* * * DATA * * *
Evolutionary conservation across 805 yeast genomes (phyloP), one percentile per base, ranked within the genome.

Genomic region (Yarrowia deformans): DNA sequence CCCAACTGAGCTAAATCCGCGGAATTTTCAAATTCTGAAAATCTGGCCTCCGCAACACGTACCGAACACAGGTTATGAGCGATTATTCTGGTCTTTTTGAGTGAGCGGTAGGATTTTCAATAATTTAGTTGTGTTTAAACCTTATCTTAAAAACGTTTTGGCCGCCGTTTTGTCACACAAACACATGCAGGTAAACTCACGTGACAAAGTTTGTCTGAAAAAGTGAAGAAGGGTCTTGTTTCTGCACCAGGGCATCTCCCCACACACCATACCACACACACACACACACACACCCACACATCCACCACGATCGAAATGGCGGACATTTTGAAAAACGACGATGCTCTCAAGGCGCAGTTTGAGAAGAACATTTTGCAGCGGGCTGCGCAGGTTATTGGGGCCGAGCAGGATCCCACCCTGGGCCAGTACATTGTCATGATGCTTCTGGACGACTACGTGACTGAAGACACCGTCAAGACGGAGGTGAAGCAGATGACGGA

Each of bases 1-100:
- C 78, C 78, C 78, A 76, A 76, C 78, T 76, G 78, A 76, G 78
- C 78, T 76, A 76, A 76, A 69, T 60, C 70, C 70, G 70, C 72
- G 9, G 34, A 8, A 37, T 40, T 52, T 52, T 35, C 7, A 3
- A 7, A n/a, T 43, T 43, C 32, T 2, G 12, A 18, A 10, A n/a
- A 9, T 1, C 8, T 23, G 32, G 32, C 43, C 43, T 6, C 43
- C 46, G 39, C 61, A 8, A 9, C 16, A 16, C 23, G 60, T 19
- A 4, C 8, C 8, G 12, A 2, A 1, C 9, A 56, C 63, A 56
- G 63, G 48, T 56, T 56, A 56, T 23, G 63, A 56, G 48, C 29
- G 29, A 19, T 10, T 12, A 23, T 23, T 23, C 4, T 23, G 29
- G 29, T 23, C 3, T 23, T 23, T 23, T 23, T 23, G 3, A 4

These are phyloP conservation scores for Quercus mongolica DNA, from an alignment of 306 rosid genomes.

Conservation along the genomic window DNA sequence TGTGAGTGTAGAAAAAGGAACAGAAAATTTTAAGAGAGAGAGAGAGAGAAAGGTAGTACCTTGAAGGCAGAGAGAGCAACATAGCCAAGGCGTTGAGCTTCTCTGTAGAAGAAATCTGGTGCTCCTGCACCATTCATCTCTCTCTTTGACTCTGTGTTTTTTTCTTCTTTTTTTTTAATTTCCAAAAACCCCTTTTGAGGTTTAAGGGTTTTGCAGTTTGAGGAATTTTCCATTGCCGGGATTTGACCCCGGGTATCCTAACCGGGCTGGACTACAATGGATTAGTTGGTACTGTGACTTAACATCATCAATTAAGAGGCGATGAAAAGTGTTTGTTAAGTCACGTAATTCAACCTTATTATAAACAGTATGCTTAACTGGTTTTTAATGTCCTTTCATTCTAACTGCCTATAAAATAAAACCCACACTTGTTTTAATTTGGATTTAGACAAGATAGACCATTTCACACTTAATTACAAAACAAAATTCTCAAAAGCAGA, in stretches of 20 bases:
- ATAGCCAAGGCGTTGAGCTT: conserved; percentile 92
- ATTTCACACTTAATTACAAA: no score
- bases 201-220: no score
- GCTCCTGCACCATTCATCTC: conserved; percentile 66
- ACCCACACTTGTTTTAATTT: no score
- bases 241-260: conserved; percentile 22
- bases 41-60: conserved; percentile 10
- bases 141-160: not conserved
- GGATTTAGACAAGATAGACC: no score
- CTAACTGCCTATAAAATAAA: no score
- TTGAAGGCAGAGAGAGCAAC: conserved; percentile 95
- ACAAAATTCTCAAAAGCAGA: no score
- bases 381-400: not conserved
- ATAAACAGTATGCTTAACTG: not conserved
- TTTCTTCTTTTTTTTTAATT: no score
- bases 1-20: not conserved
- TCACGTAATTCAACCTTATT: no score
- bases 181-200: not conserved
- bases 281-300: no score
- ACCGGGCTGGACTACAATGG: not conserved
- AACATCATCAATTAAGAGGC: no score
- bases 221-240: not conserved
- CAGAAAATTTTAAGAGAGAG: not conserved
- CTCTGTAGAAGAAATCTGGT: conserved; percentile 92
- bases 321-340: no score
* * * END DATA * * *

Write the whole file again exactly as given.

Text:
Evolutionary conservation across 805 yeast genomes (phyloP), one percentile per base, ranked within the genome.

Genomic region (Yarrowia deformans): DNA sequence CCCAACTGAGCTAAATCCGCGGAATTTTCAAATTCTGAAAATCTGGCCTCCGCAACACGTACCGAACACAGGTTATGAGCGATTATTCTGGTCTTTTTGAGTGAGCGGTAGGATTTTCAATAATTTAGTTGTGTTTAAACCTTATCTTAAAAACGTTTTGGCCGCCGTTTTGTCACACAAACACATGCAGGTAAACTCACGTGACAAAGTTTGTCTGAAAAAGTGAAGAAGGGTCTTGTTTCTGCACCAGGGCATCTCCCCACACACCATACCACACACACACACACACACACCCACACATCCACCACGATCGAAATGGCGGACATTTTGAAAAACGACGATGCTCTCAAGGCGCAGTTTGAGAAGAACATTTTGCAGCGGGCTGCGCAGGTTATTGGGGCCGAGCAGGATCCCACCCTGGGCCAGTACATTGTCATGATGCTTCTGGACGACTACGTGACTGAAGACACCGTCAAGACGGAGGTGAAGCAGATGACGGA

Each of bases 1-100:
- C 78, C 78, C 78, A 76, A 76, C 78, T 76, G 78, A 76, G 78
- C 78, T 76, A 76, A 76, A 69, T 60, C 70, C 70, G 70, C 72
- G 9, G 34, A 8, A 37, T 40, T 52, T 52, T 35, C 7, A 3
- A 7, A n/a, T 43, T 43, C 32, T 2, G 12, A 18, A 10, A n/a
- A 9, T 1, C 8, T 23, G 32, G 32, C 43, C 43, T 6, C 43
- C 46, G 39, C 61, A 8, A 9, C 16, A 16, C 23, G 60, T 19
- A 4, C 8, C 8, G 12, A 2, A 1, C 9, A 56, C 63, A 56
- G 63, G 48, T 56, T 56, A 56, T 23, G 63, A 56, G 48, C 29
- G 29, A 19, T 10, T 12, A 23, T 23, T 23, C 4, T 23, G 29
- G 29, T 23, C 3, T 23, T 23, T 23, T 23, T 23, G 3, A 4

These are phyloP conservation scores for Quercus mongolica DNA, from an alignment of 306 rosid genomes.

Conservation along the genomic window DNA sequence TGTGAGTGTAGAAAAAGGAACAGAAAATTTTAAGAGAGAGAGAGAGAGAAAGGTAGTACCTTGAAGGCAGAGAGAGCAACATAGCCAAGGCGTTGAGCTTCTCTGTAGAAGAAATCTGGTGCTCCTGCACCATTCATCTCTCTCTTTGACTCTGTGTTTTTTTCTTCTTTTTTTTTAATTTCCAAAAACCCCTTTTGAGGTTTAAGGGTTTTGCAGTTTGAGGAATTTTCCATTGCCGGGATTTGACCCCGGGTATCCTAACCGGGCTGGACTACAATGGATTAGTTGGTACTGTGACTTAACATCATCAATTAAGAGGCGATGAAAAGTGTTTGTTAAGTCACGTAATTCAACCTTATTATAAACAGTATGCTTAACTGGTTTTTAATGTCCTTTCATTCTAACTGCCTATAAAATAAAACCCACACTTGTTTTAATTTGGATTTAGACAAGATAGACCATTTCACACTTAATTACAAAACAAAATTCTCAAAAGCAGA, in stretches of 20 bases:
- ATAGCCAAGGCGTTGAGCTT: conserved; percentile 92
- ATTTCACACTTAATTACAAA: no score
- bases 201-220: no score
- GCTCCTGCACCATTCATCTC: conserved; percentile 66
- ACCCACACTTGTTTTAATTT: no score
- bases 241-260: conserved; percentile 22
- bases 41-60: conserved; percentile 10
- bases 141-160: not conserved
- GGATTTAGACAAGATAGACC: no score
- CTAACTGCCTATAAAATAAA: no score
- TTGAAGGCAGAGAGAGCAAC: conserved; percentile 95
- ACAAAATTCTCAAAAGCAGA: no score
- bases 381-400: not conserved
- ATAAACAGTATGCTTAACTG: not conserved
- TTTCTTCTTTTTTTTTAATT: no score
- bases 1-20: not conserved
- TCACGTAATTCAACCTTATT: no score
- bases 181-200: not conserved
- bases 281-300: no score
- ACCGGGCTGGACTACAATGG: not conserved
- AACATCATCAATTAAGAGGC: no score
- bases 221-240: not conserved
- CAGAAAATTTTAAGAGAGAG: not conserved
- CTCTGTAGAAGAAATCTGGT: conserved; percentile 92
- bases 321-340: no score